PostgreSQL server, set up by Spacewalk (embedded)

You can let Spacewalk set up the PostgreSQL server on your machine without any manual intervention. Run:

yum -y install spacewalk-setup-postgresql

and skip to the section Installing Spacewalk.

PostgreSQL server, set up manually

If you prefer to set up the PostgreSQL manually, you have a choice to install it on the same machine as Spacewalk or different machine. Use PostgreSQLServerSetup as a guide to get the server installed and setup. Namely, you need a database and a user, the user should be a superuser and the database should have the plpgsql and pltclu languages created.

When using external PostgreSQL database, make sure the postgresql-contrib (or postgresql84-contrib on RHEL 5) package is installed on the database server.

Oracle Pre-Requisites

In order to get Spacewalk to run with Oracle database backend, you need:

  • Instant Client installed on the Spacewalk machine
  • Oracle database server, either on the Spacewalk machine or on another host; versions 10g and 11g are known to work

Installation of the free but limited Oracle 11g XE database server can be found on the Oracle 11g Express Edition Setup page. Hints for making Spacewalk work with external Oracle database server are on the Full Oracle Setup page.

Installing Spacewalk

Just ask yum to install the necessary packages. This will pull down and install the set of RPMs required to get Spacewalk to run.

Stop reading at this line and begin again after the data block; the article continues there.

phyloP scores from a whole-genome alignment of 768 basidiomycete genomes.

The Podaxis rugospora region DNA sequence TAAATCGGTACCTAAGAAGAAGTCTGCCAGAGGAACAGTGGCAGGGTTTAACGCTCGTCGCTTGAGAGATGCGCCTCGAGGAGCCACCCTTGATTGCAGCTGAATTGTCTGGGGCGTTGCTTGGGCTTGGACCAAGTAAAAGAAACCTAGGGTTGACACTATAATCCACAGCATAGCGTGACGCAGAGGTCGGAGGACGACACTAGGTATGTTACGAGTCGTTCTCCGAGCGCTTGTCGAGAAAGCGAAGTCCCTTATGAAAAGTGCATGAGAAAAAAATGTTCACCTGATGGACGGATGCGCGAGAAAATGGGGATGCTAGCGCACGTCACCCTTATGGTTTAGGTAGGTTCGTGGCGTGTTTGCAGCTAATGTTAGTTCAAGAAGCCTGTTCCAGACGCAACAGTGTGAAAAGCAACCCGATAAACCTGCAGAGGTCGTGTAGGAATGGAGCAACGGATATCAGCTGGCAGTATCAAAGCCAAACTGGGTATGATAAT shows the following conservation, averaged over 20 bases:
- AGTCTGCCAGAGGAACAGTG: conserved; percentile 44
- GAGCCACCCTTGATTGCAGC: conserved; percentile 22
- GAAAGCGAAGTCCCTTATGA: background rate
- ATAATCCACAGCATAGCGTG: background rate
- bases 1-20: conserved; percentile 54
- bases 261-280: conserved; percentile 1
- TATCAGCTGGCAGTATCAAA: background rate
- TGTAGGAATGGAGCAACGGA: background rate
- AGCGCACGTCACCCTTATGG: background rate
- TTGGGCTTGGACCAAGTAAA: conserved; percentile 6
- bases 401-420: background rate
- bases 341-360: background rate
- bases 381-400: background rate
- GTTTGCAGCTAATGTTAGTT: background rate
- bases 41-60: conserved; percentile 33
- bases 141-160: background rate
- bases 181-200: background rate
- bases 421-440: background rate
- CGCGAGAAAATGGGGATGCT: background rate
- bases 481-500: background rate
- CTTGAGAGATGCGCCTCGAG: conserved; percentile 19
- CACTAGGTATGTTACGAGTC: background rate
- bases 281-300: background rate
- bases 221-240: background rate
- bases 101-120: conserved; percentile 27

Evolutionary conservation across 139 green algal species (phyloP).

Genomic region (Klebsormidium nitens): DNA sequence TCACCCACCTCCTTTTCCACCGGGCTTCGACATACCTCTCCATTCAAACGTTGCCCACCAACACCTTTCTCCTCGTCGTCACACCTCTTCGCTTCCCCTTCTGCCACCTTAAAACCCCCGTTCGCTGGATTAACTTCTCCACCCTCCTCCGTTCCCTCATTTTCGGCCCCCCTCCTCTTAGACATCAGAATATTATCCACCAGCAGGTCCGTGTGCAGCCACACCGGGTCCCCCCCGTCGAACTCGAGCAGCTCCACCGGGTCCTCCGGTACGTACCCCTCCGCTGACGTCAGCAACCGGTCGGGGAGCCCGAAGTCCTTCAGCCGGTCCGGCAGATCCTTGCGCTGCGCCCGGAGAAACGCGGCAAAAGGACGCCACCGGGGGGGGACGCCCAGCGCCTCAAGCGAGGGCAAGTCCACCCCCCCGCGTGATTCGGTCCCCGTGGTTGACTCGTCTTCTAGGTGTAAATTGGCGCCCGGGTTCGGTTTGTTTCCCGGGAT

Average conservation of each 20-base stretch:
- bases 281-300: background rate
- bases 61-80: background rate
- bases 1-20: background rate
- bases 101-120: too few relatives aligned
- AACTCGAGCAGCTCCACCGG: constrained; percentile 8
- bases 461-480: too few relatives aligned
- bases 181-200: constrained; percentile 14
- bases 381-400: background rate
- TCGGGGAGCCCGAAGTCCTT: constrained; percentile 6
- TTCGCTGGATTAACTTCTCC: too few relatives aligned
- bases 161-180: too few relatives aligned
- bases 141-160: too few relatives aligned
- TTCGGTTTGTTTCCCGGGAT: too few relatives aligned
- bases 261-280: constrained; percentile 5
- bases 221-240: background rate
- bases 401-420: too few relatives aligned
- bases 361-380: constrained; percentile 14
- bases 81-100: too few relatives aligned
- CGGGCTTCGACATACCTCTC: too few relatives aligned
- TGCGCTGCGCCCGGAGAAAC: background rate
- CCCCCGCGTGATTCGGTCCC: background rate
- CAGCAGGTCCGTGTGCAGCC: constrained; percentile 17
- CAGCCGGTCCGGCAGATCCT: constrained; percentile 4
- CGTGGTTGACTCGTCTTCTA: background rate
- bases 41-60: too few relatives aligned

If you prefer the PostgreSQL backend, including the embedded version mentioned above:

yum -y install spacewalk-postgresql 

If you tend to use the Oracle backend:

yum -y install spacewalk-oracle 

Configuring the firewall

Spacewalk needs various inbound ports to be accessible. Use system-config-firewall or edit /etc/sysconfig/iptables, adding the ports needed -- 80 and 443.

On a system with firewalld use firewall-cmd --add-service=http ; firewall-cmd --add-service=https ; firewall-cmd --runtime-to-perm.

Add port 5222 if you want to push actions to client machines and 5269 for push actions to a Spacewalk Proxy, 69 udp if you want to use tftp.

Configuring Spacewalk

Your Spacewalk server should have a resolvable fully-qualified domain name (FQDN) such as ''. If the installer complains that the hostname is not the FQDN, do not use the --skip-fqdn-test flag to skip !

The setup requires that the database account has a password.

Note: Please don't use * '#' * (number sign/pound/hash) and * '@' * in your database password otherwise installation will fail.

Once the Spacewalk RPM is installed you need to configure the application.

If you wish to use the default PostgreSql database, and have installed spacewalk-setup-postgresql, just run


If you are planning to use your own database setup (either locally or on a separate machine), then run

spacewalk-setup --external-oracle

if you are using an Oracle database, OR

spacewalk-setup --external-postgresql

if you are using postgresql.

An example session is as follows:

# spacewalk-setup
* Setting up SELinux..
** Database: Setting up database connection for PostgreSQL backend.
** Database: Installing the database:
** Database: This is a long process that is logged in: